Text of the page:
July 16, 2020

Article at Far Villages, an anthology

Paving the Path to a Poet's Life

From "FAR VILLAGES, Welcome Essays for New and Beginner Poets" published by Black Lawrence Press, 2020

I didn't even know I was on a journey when I first began to write poems, in my late forties no less. I was working in a bookstore along some stellar poets who introduced me to a whole new world of contemporary men and women poets who astonished, energized, bedazzled me with what they wrote about, and how.

Two of those poet-booksellers conducted free-write workshops, and they invited me to join in. What an adventure! I was relieved of rhyme, comforted by stanza length choices, introduced to the music of enjambments or end stops, and most of all, excited to leap off the edge into a prompt.

As a journalist writing nonfiction books, articles, and website posts, I was used to space constrictions and a short poem can definitely be constricting. I also pursued facts, not fiction, so the poet's journey bothe freed and challenged me. A prompt is not exactly like a newspaper editor's assignment to "get the story." It is something totally opposite. It is an invitation to release imagination, leap into experimentation, conjure images with no other purpose than to put pen to page and see what flows.

While I never gave up the storytelling element of journalism, I was no longer attached to the precision of factual reportage that is necessary for genuine news stories while writing my poems. Technically, I was free to drop articles, eschew subject-verb-object, play with metaphor and simile, embrace music within my poems from the inner rhymes to cadence within lines.

Still, how to segue from the brutality of facts to the world of imaginative fiction that didn't rely, much less need, facts? If I witnessed something that was blue, but aqua worked better in the poem, could I pursue what works vs. what is correct? The answer, after many attempts, was absolutely. I was able to transfer my ideas into the whimsy of fantasy, the softness of dreams, and to leave objectivity behind as I dove into where no journalist is supposed to go: emotions.

Emotions! What a fraught word. Good. Bad. Ugly. Hurtful. Blissful. At first, writing about them was a release of almost immeasurable comfort. Then came the conundrum of writing about experiences best discussed with wise counsel. Are these dives into despair self-indulgent? How could they possibly engage a reader? Is the personal ever truly universal? What IS the role of a poet?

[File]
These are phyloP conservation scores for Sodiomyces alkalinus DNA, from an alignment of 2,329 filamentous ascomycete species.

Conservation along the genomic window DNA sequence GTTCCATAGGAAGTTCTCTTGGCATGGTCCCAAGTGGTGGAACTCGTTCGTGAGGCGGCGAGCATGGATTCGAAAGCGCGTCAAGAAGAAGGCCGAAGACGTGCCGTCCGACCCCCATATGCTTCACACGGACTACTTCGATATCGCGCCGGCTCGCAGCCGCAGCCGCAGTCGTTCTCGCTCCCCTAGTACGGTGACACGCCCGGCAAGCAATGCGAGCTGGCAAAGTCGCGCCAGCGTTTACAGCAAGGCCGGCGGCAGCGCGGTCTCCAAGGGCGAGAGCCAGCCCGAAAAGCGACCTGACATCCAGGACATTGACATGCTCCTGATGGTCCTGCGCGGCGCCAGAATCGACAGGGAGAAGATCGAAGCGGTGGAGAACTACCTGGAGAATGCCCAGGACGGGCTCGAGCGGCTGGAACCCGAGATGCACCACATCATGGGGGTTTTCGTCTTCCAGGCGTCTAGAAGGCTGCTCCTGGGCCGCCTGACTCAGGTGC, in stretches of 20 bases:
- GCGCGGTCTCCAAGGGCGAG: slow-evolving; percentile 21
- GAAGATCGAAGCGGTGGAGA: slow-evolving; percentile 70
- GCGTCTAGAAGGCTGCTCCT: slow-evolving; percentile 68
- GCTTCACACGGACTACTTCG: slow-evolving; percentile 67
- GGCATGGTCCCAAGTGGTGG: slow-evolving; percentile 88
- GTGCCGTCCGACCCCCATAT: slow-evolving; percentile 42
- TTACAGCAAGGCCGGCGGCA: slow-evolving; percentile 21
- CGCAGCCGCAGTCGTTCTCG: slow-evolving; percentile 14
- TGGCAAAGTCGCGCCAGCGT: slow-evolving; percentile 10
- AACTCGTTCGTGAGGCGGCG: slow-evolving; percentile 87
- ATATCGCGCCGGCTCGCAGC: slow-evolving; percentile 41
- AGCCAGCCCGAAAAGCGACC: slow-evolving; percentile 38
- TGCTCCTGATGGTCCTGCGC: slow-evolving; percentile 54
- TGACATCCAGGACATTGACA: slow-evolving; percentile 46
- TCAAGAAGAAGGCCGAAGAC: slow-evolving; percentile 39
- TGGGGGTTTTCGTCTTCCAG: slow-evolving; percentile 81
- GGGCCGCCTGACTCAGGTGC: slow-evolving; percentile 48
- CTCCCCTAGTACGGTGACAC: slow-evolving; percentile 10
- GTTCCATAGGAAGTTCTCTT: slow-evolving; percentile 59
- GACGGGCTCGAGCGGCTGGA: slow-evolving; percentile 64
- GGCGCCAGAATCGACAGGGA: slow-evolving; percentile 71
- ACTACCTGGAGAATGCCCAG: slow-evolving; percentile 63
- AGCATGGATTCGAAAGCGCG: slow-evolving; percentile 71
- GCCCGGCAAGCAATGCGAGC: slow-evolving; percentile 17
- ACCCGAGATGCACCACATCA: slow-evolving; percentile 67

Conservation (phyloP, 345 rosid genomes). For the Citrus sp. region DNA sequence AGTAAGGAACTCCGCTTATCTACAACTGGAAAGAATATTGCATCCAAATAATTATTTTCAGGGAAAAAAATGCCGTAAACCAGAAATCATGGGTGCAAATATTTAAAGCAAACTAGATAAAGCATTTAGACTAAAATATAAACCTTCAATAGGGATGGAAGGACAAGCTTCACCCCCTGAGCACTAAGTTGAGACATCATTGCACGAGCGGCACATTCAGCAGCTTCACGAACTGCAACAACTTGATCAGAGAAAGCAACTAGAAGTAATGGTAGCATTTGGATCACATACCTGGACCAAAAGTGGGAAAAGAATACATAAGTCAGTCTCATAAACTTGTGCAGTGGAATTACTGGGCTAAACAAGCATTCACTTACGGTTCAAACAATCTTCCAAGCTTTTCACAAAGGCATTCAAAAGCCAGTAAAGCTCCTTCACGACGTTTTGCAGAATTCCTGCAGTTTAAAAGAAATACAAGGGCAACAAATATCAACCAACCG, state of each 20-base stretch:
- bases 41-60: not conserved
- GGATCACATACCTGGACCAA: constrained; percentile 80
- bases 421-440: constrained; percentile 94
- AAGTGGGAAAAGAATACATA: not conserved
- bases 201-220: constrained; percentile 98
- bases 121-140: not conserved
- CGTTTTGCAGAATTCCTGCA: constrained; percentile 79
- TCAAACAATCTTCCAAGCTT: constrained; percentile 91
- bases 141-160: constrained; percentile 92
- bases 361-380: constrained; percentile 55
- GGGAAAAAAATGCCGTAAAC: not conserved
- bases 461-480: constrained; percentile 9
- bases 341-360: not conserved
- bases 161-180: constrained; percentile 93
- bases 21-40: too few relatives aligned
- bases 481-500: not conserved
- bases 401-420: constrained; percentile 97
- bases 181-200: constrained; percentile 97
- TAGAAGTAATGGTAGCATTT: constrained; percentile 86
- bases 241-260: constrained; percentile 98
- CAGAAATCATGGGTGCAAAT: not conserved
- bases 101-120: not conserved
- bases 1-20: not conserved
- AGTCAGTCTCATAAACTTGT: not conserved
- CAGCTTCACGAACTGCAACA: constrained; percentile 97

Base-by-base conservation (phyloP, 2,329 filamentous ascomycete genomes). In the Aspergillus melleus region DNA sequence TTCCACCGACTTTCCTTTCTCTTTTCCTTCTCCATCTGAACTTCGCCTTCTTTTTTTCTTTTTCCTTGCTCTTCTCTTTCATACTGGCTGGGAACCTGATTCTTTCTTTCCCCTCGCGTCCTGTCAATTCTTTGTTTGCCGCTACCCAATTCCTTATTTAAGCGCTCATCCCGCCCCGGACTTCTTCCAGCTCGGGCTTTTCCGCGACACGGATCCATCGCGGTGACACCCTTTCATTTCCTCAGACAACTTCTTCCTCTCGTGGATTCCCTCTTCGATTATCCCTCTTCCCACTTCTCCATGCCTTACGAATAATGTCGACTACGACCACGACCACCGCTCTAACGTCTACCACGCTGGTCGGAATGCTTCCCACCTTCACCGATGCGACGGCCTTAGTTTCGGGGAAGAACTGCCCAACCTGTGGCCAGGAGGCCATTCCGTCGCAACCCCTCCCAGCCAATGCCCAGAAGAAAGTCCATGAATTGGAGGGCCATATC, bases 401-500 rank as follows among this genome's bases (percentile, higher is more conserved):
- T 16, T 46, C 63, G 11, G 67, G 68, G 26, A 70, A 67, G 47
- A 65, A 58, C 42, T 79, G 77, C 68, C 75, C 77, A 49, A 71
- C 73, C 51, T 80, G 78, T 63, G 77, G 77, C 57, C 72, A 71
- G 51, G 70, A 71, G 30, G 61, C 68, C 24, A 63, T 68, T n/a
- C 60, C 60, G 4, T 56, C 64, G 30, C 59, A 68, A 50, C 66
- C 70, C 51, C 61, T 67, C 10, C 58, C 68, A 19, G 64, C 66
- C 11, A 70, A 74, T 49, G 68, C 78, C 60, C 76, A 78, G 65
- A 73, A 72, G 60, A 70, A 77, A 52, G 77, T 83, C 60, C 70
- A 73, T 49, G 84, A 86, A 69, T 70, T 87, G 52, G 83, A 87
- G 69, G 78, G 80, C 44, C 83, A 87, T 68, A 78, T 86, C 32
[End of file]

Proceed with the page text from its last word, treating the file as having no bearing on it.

Still struggling with these questions, I was invited to share my poems at readings, and I loved the experience. Listening to other poets at readings taught me so much about presentation, speech, theater, and honoring words. More than anything, reading my poems aloud to a live audience was concrete evidence of what worked, and didn't quite.

Many classes, workshops, how-to-books, and one-on-one counsel with poets have all been fantastic resources to make this journey ever fascinating, and make my poems stronger. As for my continuing work in journalism, poetry helped me. I thought more about word choices, considered the shape of the story in depth, became more creative with my poetry techniques when exercising the principles of my nonfiction craft.

My poetry still contains shreds of my journalism experience. The who, what, where, why, when, and how of Journalism 101 provide as good a blueprint as any to show the poet what's missing, what needs to be deleted, especially if you enjoy writing narrative poems like I do.

Writing poetry, like novels and short stories is, in a way, like being an actor. You can enter different worlds, become different people, and make the endings of stories you know so well just the way you want them to be, not as they were or are.

Poetry, to me, is a lot like tea, a drink that can relax the body as it clears the mind. Poetry invites both the calming meditative experience of being lost in telling a tale while challenging the mind to tell the story plainly straight or so crooked it meanders in places you've never even conjured before.

I am still learning how to write poems, and love that there is still much to master. Advice? Of course, I have suggestions. They are to:

  • go at your own speed
  • seek good counsel
  • pay attention to what works and what doesn't and learn to understand why
  • challenge yourself with consistent practice to the point of experience
  • share what you learn with others
  • have fun!

Traveling on the poet's journey is like mastering a musical instrument, it's all about the practice. In a letter to reporter Maurice Eisenberg, written after the Germans were driven out of France in 1944, the celebrated cellist Pablo Casals wrote, "Now that the enemy has been forced to leave, I have returned to my practicing and you will be pleased to know that I feel that I am making daily progress."

Whether you have been forced into silence or have abandoned the practice of your art, I urge you to resume the practice. You will find solace, excitement, sorrow, satisfaction, and much joy.